Our comprehensive Secret Invasion coverage begins here.
Title: Fantastic Four #2
Author: Stan Lee
Illustrator(s): Jack Kirby is the only one credited
Original Publication Date: Cover dated January, 1962
Shapeshifting aliens who call themselves the Skrulls assume the identities of the Fantastic Four to commit crimes. The real Fantastic Four have to solve the mystery to clear themselves, and prevent the full scale Skrull invasion. They do so by assuming the identities of the aliens, and reporting to the invasion force that Earth is too well defended (by creatures seen in comic book clippings) to be invaded. The invasion fleet leaves, and the captive Skrulls are hypnotized into believing they are cows.
At this early stage in the series, the Thing was still bitter and lamenting his condition. That gives this a feel that hasn’t really been repeated by any other comic book team I’ve run across.
The actual method of defeat, showing the invaders clips from “Strange Tales” and “Journey Into Mystery,” is wholly unconvincing. When the dialogue clearly states that the fourth invader returned with the rest (which seems to be a comment to explain an art error), it really begs the question of why the FF thought the Skrulls were really fooled.
For the time, this was quite original in its depiction of the team dynamic. (Even by today’s standards it’s a pretty rare thing.) The Skrulls themselves, though, were pretty shallow creatures, moving little past the Invasion of the Body Snatchers archetype. I give it 4 out of 6.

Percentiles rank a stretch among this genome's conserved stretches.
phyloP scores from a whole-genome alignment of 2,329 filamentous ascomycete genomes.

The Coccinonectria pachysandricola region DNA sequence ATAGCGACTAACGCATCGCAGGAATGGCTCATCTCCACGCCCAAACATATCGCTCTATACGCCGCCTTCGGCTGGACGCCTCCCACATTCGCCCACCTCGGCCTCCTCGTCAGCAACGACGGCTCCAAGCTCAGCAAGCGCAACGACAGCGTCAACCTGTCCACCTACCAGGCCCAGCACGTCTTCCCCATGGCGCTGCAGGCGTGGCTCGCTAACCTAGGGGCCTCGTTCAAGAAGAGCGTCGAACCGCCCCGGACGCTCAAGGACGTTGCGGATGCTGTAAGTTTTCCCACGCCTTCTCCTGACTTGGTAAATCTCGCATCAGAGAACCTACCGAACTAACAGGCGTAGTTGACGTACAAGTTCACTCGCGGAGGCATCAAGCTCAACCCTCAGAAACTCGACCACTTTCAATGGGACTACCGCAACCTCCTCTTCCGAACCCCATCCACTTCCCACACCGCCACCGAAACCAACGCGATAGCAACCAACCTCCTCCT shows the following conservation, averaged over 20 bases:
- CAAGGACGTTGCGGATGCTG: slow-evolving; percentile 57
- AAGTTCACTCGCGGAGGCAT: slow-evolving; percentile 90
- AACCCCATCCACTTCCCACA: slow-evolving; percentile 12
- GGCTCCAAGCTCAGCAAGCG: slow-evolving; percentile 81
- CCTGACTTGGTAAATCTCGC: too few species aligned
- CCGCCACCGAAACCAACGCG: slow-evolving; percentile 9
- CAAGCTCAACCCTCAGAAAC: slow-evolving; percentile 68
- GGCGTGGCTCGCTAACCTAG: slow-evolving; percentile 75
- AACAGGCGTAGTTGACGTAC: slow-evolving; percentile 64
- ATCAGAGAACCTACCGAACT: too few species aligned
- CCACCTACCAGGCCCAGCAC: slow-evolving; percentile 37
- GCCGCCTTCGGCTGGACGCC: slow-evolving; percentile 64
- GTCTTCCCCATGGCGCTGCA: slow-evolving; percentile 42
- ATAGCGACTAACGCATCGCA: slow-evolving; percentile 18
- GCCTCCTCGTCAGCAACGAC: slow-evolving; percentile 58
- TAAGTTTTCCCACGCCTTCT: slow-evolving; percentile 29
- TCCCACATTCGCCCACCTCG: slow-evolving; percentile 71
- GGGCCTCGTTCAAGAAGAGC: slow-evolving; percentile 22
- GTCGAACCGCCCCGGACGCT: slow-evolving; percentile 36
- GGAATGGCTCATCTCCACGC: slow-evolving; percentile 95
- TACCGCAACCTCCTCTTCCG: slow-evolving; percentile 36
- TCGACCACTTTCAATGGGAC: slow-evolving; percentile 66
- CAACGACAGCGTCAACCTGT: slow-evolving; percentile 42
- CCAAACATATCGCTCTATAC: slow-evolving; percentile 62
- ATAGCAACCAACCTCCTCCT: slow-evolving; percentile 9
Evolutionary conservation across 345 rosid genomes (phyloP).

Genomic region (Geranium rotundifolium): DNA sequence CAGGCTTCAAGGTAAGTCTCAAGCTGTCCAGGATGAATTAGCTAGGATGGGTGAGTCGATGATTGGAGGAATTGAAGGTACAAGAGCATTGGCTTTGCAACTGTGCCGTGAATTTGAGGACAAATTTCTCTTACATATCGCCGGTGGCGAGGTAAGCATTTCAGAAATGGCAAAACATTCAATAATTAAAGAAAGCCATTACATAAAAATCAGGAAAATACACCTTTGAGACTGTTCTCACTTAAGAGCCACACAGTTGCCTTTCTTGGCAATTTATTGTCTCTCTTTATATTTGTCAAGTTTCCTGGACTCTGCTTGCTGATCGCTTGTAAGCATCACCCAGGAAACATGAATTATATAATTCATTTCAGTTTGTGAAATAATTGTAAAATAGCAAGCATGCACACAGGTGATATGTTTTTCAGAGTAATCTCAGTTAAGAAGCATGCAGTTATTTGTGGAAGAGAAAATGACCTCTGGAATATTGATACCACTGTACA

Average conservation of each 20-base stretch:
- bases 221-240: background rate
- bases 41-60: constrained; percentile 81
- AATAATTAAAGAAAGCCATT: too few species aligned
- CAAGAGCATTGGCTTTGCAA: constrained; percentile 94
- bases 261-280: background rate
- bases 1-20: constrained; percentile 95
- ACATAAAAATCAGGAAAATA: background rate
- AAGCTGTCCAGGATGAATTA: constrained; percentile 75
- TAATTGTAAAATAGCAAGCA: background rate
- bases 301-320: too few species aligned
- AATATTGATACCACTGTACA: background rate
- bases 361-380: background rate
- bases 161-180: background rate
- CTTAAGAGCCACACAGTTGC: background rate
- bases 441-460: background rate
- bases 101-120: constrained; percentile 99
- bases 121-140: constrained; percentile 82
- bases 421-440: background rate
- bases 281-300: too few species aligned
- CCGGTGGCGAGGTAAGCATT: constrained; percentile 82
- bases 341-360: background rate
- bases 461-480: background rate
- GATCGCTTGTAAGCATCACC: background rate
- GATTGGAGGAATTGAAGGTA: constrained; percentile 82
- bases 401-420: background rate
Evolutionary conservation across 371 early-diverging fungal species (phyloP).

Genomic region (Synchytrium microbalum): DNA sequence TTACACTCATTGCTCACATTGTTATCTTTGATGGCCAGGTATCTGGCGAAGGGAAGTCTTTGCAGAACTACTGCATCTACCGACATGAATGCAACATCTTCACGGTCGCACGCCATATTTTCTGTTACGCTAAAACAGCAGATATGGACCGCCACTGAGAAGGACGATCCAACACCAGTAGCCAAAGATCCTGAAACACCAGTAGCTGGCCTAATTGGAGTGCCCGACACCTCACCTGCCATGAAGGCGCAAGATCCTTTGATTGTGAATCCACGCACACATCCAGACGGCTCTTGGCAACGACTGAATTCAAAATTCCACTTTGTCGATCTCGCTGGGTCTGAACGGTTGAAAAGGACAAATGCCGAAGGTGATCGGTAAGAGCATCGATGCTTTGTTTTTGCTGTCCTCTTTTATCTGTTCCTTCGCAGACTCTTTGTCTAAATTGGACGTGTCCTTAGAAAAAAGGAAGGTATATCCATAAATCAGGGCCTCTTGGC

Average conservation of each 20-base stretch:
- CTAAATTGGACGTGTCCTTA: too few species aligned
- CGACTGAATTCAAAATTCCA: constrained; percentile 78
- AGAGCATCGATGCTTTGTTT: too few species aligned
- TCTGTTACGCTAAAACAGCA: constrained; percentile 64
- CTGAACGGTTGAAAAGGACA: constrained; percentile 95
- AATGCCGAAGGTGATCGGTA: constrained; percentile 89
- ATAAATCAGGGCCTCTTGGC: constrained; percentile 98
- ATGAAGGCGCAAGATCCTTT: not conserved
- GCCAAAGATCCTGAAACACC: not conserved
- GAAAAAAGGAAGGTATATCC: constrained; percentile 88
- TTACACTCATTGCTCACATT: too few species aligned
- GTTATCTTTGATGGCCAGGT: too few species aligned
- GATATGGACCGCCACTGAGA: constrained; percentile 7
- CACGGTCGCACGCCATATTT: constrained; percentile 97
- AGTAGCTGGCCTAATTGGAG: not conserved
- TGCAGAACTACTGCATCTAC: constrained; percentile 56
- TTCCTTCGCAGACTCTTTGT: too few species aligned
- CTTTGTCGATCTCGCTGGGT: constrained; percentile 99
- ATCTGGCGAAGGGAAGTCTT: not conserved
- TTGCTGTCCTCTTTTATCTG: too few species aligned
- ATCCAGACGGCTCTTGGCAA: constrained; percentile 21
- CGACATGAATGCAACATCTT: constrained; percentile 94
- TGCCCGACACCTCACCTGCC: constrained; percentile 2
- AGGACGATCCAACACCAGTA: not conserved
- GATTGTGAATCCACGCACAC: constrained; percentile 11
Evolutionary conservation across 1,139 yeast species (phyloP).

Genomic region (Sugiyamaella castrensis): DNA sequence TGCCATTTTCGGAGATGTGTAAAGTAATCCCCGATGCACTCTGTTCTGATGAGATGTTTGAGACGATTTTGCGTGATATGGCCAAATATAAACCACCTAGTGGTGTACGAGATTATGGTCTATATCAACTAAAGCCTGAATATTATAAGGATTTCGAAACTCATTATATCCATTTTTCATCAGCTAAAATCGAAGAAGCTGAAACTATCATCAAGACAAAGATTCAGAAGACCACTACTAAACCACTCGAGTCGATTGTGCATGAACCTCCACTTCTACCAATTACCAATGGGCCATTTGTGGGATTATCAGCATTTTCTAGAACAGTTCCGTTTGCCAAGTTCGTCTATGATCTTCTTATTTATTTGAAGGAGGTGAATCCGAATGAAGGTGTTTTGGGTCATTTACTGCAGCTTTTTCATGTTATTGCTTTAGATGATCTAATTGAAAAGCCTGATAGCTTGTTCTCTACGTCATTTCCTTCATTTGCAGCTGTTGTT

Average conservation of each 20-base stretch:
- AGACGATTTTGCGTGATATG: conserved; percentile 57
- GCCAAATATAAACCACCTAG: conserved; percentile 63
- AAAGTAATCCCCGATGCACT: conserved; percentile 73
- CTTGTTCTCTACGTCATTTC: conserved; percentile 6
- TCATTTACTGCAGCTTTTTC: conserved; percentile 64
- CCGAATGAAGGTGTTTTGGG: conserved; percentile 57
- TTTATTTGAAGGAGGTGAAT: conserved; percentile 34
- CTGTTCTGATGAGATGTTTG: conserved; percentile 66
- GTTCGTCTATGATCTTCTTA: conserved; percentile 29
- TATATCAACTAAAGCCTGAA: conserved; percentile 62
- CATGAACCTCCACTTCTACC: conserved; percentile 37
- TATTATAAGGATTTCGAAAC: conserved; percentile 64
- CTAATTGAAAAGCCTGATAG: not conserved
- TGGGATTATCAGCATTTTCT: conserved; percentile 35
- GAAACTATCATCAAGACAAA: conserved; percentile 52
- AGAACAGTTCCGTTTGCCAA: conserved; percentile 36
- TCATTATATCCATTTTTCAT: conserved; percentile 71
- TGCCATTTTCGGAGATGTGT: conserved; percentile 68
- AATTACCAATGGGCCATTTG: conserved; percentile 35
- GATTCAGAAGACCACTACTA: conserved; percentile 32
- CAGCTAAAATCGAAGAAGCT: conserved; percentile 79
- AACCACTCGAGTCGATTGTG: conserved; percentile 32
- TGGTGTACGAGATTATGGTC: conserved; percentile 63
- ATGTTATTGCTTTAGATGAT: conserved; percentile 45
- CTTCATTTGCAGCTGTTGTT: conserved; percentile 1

The artwork by Jack Kirby is generally good. Characters didn’t always stay on model, and backgrounds often weren’t very detailed, but you know exactly what’s going on. I give it 4 out of 6.
The story gets off to a strong start, carries that momentum through the middle of the tale, and then collapses with a weak ending. I give it 4 out of 6.
The characterization of the FF is very well done, quickly establishing the personalities of the four. The Skrulls are still pretty shallow at this point, though. I give it 4 out of 6.
The emotional response is directly related to the story; it’s strong for most of what we’ve got, and then crashes at the end when the “solution” is revealed. I give it 4 out of 6.
The flow of the story is the category in which Jack Kirby’s art really shines. Individual panels may not look great, but the man certainly knew how to tell a story with pictures alone. I give it 6 out of 6.
Overall, it’s a standard Silver Age adventure with highly non-standard team dynamics added to the mix. I give it 4 out of 6.
In total, Fantastic Four #2 receives 30 out of 42.
Additional Notes and Comments
The large scale document intended to detail every issue that has anything to do with Secret Invasion can be found at this address. Expect that to be updated more frequently than reviews are written.